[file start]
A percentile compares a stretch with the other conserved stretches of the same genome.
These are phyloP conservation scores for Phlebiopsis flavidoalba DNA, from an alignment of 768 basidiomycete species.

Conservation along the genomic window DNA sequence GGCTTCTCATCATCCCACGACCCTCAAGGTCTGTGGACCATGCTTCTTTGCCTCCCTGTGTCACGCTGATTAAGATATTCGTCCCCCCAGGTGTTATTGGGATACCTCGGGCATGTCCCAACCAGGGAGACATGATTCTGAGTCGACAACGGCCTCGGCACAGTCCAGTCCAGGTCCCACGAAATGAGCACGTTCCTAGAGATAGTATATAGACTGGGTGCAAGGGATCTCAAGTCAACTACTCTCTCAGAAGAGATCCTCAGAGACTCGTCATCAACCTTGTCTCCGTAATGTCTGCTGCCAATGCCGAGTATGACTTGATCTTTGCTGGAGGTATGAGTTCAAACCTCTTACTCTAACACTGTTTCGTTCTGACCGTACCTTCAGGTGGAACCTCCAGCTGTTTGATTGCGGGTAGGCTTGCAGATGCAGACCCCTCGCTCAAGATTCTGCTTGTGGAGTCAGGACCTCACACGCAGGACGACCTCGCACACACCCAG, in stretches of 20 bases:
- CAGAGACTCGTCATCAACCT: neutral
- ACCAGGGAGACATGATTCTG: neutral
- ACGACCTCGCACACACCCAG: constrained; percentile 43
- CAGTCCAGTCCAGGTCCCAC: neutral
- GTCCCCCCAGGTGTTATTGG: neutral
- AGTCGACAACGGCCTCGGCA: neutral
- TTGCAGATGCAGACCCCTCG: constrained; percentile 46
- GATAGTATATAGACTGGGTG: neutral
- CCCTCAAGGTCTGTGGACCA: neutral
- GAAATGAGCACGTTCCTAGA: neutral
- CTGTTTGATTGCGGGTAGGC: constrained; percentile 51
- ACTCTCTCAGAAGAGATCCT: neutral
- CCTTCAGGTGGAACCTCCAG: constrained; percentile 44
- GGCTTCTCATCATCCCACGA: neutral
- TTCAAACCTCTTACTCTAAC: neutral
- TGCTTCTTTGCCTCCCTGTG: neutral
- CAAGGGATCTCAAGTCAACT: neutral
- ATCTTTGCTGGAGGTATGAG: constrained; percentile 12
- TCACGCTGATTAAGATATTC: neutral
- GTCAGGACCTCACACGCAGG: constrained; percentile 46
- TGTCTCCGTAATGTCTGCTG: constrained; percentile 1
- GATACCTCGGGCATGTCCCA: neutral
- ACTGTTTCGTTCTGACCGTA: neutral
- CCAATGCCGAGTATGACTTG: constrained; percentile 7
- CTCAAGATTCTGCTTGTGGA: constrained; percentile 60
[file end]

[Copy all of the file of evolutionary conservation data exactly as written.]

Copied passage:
A percentile compares a stretch with the other conserved stretches of the same genome.
These are phyloP conservation scores for Phlebiopsis flavidoalba DNA, from an alignment of 768 basidiomycete species.

Conservation along the genomic window DNA sequence GGCTTCTCATCATCCCACGACCCTCAAGGTCTGTGGACCATGCTTCTTTGCCTCCCTGTGTCACGCTGATTAAGATATTCGTCCCCCCAGGTGTTATTGGGATACCTCGGGCATGTCCCAACCAGGGAGACATGATTCTGAGTCGACAACGGCCTCGGCACAGTCCAGTCCAGGTCCCACGAAATGAGCACGTTCCTAGAGATAGTATATAGACTGGGTGCAAGGGATCTCAAGTCAACTACTCTCTCAGAAGAGATCCTCAGAGACTCGTCATCAACCTTGTCTCCGTAATGTCTGCTGCCAATGCCGAGTATGACTTGATCTTTGCTGGAGGTATGAGTTCAAACCTCTTACTCTAACACTGTTTCGTTCTGACCGTACCTTCAGGTGGAACCTCCAGCTGTTTGATTGCGGGTAGGCTTGCAGATGCAGACCCCTCGCTCAAGATTCTGCTTGTGGAGTCAGGACCTCACACGCAGGACGACCTCGCACACACCCAG, in stretches of 20 bases:
- CAGAGACTCGTCATCAACCT: neutral
- ACCAGGGAGACATGATTCTG: neutral
- ACGACCTCGCACACACCCAG: constrained; percentile 43
- CAGTCCAGTCCAGGTCCCAC: neutral
- GTCCCCCCAGGTGTTATTGG: neutral
- AGTCGACAACGGCCTCGGCA: neutral
- TTGCAGATGCAGACCCCTCG: constrained; percentile 46
- GATAGTATATAGACTGGGTG: neutral
- CCCTCAAGGTCTGTGGACCA: neutral
- GAAATGAGCACGTTCCTAGA: neutral
- CTGTTTGATTGCGGGTAGGC: constrained; percentile 51
- ACTCTCTCAGAAGAGATCCT: neutral
- CCTTCAGGTGGAACCTCCAG: constrained; percentile 44
- GGCTTCTCATCATCCCACGA: neutral
- TTCAAACCTCTTACTCTAAC: neutral
- TGCTTCTTTGCCTCCCTGTG: neutral
- CAAGGGATCTCAAGTCAACT: neutral
- ATCTTTGCTGGAGGTATGAG: constrained; percentile 12
- TCACGCTGATTAAGATATTC: neutral
- GTCAGGACCTCACACGCAGG: constrained; percentile 46
- TGTCTCCGTAATGTCTGCTG: constrained; percentile 1
- GATACCTCGGGCATGTCCCA: neutral
- ACTGTTTCGTTCTGACCGTA: neutral
- CCAATGCCGAGTATGACTTG: constrained; percentile 7
- CTCAAGATTCTGCTTGTGGA: constrained; percentile 60